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Still way off target

Mike King

Still way off target

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The 2011 World Athletic Championships is further proof that Barbados is out of its depth in international sport.
Ryan Brathwaite, Andrew Hinds, Ramon Gittens and Kierre Beckles, were mere passengers in Daegu, South Korea, over the last week, failing to make an impact in their respective events.
It’s a waste of time sending sprinters to an event such as this, who can’t clock under 10.2 secs in the 100-metre dash while Beckles looked like a novice racing across the line at the back of the field in 13.44 secs in the 100 metres hurdles where the best in the world were dipping under 13 secs.
It is no surprise that the United States, Russia and resurgent Kenya, dominate the medals table, but what is worrying is that tiny islands such as St Kitts/Nevis  and Grenada could be forces to be reckoned with while neighbours Barbados put in wretched performances at every turn.
The area of the twin-island state of St Kitts/Nevis is just 101 square miles yet they could collect a bronze in the 100-metre dash by way of the durable Kim Collins and another bronze from the men’s sprint relay team.
Hurricane-ravaged Grenada, an island of 131 square miles, has the fastest quarter-miler in the world and he has just turrned 19. Kirani James took gold in the 400 metres and what’s more they had two men in the final with Rondell Bartholomew, placing sixth. The spice isle took just three athletes to the World Championships and delivered a gold.
Barbados sent four athletes including a defending world champion and returned home empty-handed.
While Grenada are celebrating James and Bartholomew, Barbados have not made a mark in the 400 metres at a global meet since Elvis Forde reached the semis at the Los Angeles Games in 1984. Michael “Abu” Worrell, Terry Harewood, Ronald Thorne and Wilan Louis, have been outstanding juniors but none of them made the next step while Seibert Straughn left the Seoul and Barcelona Olympics empty-handed.
No Barbadian has won CARIFTA gold in the 400 metres since Worrell’s triumph at the 1984 Games in the Bahamas. While we have been struggling, little Grenada, has unearthed two world-class quarter-milers.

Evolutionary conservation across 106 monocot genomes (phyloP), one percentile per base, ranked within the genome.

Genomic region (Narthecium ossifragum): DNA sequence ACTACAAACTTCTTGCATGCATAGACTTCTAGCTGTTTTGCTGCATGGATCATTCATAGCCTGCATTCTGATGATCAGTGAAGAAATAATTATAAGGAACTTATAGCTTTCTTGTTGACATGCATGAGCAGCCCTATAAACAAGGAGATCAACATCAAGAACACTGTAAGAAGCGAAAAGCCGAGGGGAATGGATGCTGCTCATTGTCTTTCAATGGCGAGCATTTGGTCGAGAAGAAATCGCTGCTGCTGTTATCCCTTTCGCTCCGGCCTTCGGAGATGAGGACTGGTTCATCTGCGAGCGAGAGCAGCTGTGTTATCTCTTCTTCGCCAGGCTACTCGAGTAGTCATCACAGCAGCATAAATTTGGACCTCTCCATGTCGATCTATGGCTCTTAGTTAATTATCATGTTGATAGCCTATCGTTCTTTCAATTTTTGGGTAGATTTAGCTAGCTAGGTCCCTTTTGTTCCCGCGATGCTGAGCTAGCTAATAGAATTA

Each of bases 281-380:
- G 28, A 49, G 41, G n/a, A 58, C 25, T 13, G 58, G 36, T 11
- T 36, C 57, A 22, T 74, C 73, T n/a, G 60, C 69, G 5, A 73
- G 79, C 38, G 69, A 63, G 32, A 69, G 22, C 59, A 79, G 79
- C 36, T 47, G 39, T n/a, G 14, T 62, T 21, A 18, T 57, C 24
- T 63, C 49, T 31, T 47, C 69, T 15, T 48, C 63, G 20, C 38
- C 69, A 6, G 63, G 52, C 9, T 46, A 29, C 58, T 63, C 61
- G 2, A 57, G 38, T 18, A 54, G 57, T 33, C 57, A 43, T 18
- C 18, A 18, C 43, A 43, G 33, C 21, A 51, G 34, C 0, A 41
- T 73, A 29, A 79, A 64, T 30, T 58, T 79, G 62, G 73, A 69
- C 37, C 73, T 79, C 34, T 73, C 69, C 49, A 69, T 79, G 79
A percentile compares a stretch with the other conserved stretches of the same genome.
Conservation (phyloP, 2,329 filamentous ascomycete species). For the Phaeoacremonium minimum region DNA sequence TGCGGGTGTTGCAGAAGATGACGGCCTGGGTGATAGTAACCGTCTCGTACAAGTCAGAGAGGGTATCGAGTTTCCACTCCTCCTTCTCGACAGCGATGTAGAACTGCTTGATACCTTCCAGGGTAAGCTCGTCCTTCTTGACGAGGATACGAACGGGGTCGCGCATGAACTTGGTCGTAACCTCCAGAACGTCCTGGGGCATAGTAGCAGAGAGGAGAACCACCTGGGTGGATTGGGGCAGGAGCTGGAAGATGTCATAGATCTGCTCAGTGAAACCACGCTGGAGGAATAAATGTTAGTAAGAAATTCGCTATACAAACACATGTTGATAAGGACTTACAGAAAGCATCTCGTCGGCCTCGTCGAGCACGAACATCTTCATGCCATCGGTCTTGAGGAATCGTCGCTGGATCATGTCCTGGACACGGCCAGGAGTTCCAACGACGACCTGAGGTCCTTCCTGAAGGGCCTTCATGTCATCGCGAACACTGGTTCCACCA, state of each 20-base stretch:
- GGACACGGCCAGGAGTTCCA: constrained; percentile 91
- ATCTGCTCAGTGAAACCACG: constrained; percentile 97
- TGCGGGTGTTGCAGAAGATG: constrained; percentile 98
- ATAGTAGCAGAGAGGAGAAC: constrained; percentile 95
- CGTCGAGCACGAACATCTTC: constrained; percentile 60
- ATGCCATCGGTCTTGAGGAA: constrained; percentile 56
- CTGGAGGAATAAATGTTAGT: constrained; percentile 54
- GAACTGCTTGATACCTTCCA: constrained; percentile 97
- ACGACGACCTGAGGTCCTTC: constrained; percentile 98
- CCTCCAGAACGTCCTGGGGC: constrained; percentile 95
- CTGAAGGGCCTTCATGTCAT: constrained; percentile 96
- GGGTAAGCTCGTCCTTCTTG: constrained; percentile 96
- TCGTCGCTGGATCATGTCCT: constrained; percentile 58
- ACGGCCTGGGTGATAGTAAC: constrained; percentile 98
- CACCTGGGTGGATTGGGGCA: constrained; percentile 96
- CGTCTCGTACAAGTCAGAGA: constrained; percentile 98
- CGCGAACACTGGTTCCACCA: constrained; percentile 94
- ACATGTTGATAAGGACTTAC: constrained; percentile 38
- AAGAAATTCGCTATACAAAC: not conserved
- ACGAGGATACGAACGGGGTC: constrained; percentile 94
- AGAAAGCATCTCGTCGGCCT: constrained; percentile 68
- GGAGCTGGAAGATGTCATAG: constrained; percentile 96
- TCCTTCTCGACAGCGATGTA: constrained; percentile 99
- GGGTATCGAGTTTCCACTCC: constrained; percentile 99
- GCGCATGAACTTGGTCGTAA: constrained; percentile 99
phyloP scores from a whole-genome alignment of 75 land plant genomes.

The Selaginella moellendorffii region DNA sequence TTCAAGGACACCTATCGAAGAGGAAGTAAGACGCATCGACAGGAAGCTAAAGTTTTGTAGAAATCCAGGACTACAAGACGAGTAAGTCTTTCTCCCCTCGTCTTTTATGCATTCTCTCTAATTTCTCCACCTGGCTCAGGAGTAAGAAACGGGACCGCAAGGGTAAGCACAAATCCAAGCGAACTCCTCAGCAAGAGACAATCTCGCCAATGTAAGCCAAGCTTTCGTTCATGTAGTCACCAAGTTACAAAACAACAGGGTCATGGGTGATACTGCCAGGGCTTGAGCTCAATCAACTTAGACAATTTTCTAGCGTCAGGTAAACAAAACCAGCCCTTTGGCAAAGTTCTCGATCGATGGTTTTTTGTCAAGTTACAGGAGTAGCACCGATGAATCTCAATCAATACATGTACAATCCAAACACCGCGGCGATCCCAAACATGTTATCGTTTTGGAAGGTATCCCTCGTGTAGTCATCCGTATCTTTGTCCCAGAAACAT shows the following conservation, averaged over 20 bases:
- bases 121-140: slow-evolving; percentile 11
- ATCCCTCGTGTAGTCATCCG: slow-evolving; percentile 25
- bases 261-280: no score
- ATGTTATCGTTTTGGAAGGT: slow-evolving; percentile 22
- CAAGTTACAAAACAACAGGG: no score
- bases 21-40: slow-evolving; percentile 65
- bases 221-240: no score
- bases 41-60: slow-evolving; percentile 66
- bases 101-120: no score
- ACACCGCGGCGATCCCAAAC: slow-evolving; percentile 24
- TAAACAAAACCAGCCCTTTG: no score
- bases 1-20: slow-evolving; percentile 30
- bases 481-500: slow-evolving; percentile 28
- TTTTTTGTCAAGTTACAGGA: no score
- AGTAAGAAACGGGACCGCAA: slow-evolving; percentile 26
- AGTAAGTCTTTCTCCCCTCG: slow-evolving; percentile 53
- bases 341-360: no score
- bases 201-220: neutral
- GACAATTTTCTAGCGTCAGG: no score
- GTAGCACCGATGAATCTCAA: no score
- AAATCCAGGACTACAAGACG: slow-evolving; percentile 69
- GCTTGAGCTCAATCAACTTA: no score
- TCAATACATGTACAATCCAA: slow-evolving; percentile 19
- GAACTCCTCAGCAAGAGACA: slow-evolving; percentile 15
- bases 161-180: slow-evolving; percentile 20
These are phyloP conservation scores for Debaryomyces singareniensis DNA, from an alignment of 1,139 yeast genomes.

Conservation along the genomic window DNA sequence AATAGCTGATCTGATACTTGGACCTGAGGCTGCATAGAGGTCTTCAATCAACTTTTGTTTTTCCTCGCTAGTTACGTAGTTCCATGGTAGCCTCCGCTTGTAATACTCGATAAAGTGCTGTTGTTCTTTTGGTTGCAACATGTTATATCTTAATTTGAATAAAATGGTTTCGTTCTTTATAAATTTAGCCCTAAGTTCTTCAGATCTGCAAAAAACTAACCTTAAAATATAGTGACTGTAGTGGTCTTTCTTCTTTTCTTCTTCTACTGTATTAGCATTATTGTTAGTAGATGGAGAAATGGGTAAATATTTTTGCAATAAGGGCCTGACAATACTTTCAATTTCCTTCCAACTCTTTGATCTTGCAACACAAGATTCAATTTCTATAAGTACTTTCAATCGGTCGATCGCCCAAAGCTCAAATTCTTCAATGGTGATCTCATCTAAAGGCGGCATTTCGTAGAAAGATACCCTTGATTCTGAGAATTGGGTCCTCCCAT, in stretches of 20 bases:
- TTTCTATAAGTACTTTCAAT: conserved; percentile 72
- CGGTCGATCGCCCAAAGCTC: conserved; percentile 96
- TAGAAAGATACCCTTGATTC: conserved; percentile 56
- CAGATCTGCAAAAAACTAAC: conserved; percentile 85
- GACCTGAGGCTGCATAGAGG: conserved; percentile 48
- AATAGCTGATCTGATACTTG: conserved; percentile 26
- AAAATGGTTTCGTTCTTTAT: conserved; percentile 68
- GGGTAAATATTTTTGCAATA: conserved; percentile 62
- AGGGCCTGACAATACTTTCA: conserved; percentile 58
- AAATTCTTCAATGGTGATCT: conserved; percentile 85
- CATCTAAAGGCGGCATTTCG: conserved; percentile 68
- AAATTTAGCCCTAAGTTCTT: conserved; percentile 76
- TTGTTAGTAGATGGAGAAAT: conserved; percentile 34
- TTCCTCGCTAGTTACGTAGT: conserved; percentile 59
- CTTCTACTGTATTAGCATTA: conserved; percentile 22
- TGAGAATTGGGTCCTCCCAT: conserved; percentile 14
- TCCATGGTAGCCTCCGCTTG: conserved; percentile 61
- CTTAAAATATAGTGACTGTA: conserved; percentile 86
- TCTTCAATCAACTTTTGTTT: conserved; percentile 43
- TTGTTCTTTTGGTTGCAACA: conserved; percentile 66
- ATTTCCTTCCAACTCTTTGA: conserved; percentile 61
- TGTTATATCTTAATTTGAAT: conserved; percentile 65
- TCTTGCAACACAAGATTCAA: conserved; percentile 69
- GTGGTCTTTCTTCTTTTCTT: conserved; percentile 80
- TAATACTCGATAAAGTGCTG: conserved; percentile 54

The truth is, we are likely to just admire the infrastructure in London next year where only Brathwaite and swimmer Bradley Ally deserve to go. And even for them, it may prove a bridge too far.
The last few weeks would not have been encouraging. Ally didn’t make a strong enough splash at the world swimming championships in Shanghai, China, while Brathwaite’s inadequate 13.57 second clocking meant his early elimination.
Brathwaite has struggled badly over the last two seasons and has much to prove if he is to match the world’s best toe-to-toe in London. This will be a test of his mental character more than anything else as he seeks to rediscover the formula for success.
Major meets like the World Championships, Pan Am Games and the Commonwealth Games, have often been a tough ask for Barbados. Weightlifter Blair Blenman and athlete Andrea Blackett are the only Barbadians to strike gold at the Commonwealth Games. Blenman won in the middleweight category at the 1958 Games in Cardiff, Wales, and Blackett in the 400-metre hurdles in Kuala Lumpur, Malaysia, in 1998.
In other words, we had to wait 40 years between our first Commonwealth Games gold and the second one. Not good enough.
If London is to have happy memories for us, we have to ensure that in the interim our sportsmen and women are well prepared in every sense for the major challenge that awaits them.
Smaller countries that are able to target and focus their resources on a relatively small number of sports/events can compete for medals on the international landscape.
There are lessons to be learnt for this country. There are too many sporting organisations competing for a slice of the Barbados Olympic Association (BOA) financial pie. Clearly there are several sports affiliated to the National Sports Council (NSC) and the BOA that don’t have a hope of an international medal, that think they are entitled to hand-outs.
The time has come for hard, tough decisions to be made and that means pouring funds into sports and sportsmen who can go to the next level. International sports is about big bucks and Barbados must prioritise its limited budget.
The future doesn’t look bright. London looks like another lesson in failure.